I was very surprised at how much I learned from this fictionalized account of the life of Eliza Schuyler Hamilton, wife of Alexander Hamilton. I generally enjoy history, and this book is much like Mount Vernon Love Story as it interweaves history with drama and romance, creating a vision of what life was like for this woman at the beginning of the United States.
How much is true and how much is fictionalized is sometimes hard to discern. In the appendix at the end, authors Stephanie Dray and Laura Kamoie state they have done much research, including reading the definitive book about Alexander Hamilton by Ron Chernow. It sounds like they put together what was known about her life and her personality from a variety of sources, then filled in the rest to create a great story that I thoroughly enjoyed reading.
The story of Eliza Schuyler Hamilton begins before she met him, trying to be a good, supportive daughter to her father, General Philip Schuyler. As the book begins, he was relieved of command and under investigation for treason. Having accompanied her father on many of his assignments, especially among the natives in Northern New York State. When she travels to Morristown, New Jersey it is there that she meets Alexander Hamilton while he is serving as one of George Washington’s aides.
What follows is a remarkable tale of a woman at the center of the birth of this country. From the Revolutionary War to the writing and ratification of the Constitution, to the early controversies of our country, Eliza is there. She raises a family while supporting her husband and even helping him at times with his writing.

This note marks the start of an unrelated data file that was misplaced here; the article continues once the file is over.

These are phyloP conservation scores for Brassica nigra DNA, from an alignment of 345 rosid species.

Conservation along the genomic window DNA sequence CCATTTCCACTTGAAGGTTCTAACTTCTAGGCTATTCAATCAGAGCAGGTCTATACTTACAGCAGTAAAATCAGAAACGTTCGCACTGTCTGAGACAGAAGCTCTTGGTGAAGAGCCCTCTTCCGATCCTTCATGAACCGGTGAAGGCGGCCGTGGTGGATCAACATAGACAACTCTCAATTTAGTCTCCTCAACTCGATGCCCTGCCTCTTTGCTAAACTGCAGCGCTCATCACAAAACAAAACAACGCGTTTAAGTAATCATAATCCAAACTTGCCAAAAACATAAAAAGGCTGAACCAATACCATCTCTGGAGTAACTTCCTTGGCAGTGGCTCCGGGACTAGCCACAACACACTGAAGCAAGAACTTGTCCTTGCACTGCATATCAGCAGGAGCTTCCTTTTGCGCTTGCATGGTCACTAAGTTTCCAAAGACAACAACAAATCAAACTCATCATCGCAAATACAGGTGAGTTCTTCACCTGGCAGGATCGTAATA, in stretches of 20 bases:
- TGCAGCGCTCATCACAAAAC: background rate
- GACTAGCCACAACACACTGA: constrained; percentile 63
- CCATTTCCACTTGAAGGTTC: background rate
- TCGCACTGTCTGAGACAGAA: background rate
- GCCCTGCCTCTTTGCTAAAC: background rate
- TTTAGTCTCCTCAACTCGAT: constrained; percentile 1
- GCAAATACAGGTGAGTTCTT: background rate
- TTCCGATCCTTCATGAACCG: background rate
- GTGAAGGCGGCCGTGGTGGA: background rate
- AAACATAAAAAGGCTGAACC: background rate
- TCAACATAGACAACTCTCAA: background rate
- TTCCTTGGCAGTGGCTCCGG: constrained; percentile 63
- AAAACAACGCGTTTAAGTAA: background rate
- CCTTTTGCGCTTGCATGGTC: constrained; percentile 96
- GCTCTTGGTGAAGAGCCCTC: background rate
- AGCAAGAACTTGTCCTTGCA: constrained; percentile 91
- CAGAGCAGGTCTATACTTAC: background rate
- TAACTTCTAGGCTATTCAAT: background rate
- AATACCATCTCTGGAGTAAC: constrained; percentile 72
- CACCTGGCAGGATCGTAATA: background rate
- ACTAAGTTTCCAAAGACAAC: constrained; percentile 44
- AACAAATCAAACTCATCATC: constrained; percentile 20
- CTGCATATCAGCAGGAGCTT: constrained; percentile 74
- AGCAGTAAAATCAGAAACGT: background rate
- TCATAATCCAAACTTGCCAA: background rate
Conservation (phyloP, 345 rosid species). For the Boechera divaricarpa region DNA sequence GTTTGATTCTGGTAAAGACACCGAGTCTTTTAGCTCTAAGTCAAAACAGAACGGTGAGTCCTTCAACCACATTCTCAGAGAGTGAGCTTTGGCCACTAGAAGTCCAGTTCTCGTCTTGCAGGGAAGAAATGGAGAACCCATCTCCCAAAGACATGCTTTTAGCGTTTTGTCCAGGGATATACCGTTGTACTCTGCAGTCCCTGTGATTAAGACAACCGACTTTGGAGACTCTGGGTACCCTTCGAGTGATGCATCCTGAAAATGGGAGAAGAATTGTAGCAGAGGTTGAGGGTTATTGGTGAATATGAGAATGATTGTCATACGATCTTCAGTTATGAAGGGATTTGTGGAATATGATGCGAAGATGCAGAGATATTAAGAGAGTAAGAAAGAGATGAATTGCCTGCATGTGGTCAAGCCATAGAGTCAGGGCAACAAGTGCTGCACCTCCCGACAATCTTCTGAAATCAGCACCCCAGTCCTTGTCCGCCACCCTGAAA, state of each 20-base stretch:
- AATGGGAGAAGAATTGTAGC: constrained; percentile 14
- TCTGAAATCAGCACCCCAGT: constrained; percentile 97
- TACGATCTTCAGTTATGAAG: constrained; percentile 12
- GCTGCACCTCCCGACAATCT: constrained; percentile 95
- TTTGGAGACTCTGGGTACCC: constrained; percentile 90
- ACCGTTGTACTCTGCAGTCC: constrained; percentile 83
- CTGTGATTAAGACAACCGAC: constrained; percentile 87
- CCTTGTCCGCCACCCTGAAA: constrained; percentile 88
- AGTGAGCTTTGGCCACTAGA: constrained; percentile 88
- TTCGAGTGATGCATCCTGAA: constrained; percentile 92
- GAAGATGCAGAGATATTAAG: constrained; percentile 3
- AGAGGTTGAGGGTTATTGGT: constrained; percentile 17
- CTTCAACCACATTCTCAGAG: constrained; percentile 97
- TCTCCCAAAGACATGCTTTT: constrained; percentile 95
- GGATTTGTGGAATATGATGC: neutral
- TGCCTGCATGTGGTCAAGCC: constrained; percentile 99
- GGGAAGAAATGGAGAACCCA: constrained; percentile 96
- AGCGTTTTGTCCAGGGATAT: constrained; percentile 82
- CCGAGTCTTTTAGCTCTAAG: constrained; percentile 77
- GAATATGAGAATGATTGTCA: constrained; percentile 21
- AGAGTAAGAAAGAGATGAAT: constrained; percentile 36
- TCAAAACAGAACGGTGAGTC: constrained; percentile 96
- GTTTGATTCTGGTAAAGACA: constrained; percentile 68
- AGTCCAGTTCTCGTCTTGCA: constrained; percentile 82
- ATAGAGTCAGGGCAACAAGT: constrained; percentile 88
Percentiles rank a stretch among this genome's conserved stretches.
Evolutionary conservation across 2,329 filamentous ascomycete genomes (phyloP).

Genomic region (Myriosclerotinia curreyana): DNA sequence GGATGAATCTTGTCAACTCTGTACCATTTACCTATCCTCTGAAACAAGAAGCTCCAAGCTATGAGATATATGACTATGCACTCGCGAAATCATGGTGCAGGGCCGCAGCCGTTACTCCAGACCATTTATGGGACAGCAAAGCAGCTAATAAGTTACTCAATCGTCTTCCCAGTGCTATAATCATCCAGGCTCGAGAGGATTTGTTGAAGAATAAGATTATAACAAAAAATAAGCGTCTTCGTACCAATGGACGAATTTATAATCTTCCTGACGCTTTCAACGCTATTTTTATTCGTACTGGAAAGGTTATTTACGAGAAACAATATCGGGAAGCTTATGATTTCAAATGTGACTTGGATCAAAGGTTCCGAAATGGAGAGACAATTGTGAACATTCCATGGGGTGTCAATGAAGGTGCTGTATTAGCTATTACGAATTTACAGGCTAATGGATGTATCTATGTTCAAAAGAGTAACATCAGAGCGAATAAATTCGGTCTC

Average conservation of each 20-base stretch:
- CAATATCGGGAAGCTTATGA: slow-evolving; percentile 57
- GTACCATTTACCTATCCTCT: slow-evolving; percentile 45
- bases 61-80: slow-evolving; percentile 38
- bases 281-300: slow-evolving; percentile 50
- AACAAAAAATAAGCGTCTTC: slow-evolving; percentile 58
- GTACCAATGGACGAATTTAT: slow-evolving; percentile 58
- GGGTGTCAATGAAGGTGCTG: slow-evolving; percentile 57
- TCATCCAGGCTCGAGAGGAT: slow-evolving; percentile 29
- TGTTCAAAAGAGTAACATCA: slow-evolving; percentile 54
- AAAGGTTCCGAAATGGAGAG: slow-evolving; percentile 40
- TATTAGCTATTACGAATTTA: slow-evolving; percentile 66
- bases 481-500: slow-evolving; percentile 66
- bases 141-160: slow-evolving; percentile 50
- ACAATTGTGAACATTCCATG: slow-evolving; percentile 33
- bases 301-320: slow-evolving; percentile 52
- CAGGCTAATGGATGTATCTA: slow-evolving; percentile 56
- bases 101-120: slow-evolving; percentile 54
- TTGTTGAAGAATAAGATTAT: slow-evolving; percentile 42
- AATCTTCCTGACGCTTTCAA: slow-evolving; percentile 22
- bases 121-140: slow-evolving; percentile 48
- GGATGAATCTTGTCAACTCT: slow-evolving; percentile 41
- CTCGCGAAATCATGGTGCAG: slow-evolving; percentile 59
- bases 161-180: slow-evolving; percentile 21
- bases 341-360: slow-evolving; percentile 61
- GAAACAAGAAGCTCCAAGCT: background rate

I was quite surprised by just how divided this country was almost as soon as it began. In my history classes, it was always presented as if from Washington to Adams to Jefferson and beyond there was unity. There may have been petty squabbles in Congress, but our leadership was respected and there was unity behind them. My Dear Hamilton makes the case that this wasn’t so. There were many reservations about Washington’s performance as a General until he began to chalk up a string of victories. John Adams, our second President, was considered insane by some. Thomas Jefferson was considered an atheist at the time and was more for states’ rights than a strong central government. People feared his election meant the end of the country. These facts give me hope for our country today.
Eliza Hamilton lived to be 97 years, from before this country was a country almost up to the Civil War. She saw much in her time. Although My Dear Hamilton focuses mostly on the years of the Revolutionary War to Alexander’s death. When he is killed by Aaron Burr in a duel, she is not only heartbroken but angry. Her perspective is that those in opposition to Alexander’s ideals engineered not only his death but the death of their son as well. This is one of the reasons she sort of retreats from society.
If you enjoy historical fiction, this is probably one of the best books I’ve read about this period of time in our country. It flowed nicely and was rich in detail, making me feel like I was there. Elizabeth interacts with many people I’ve read about in history books, and the authors really bring them to life. I not only put these authors’ other works on my “To Read” list, but all of Ron Chernow’s work as well. Anything that sparks a reader to dig deeper is well worth a shot.
Categories: Book Reviews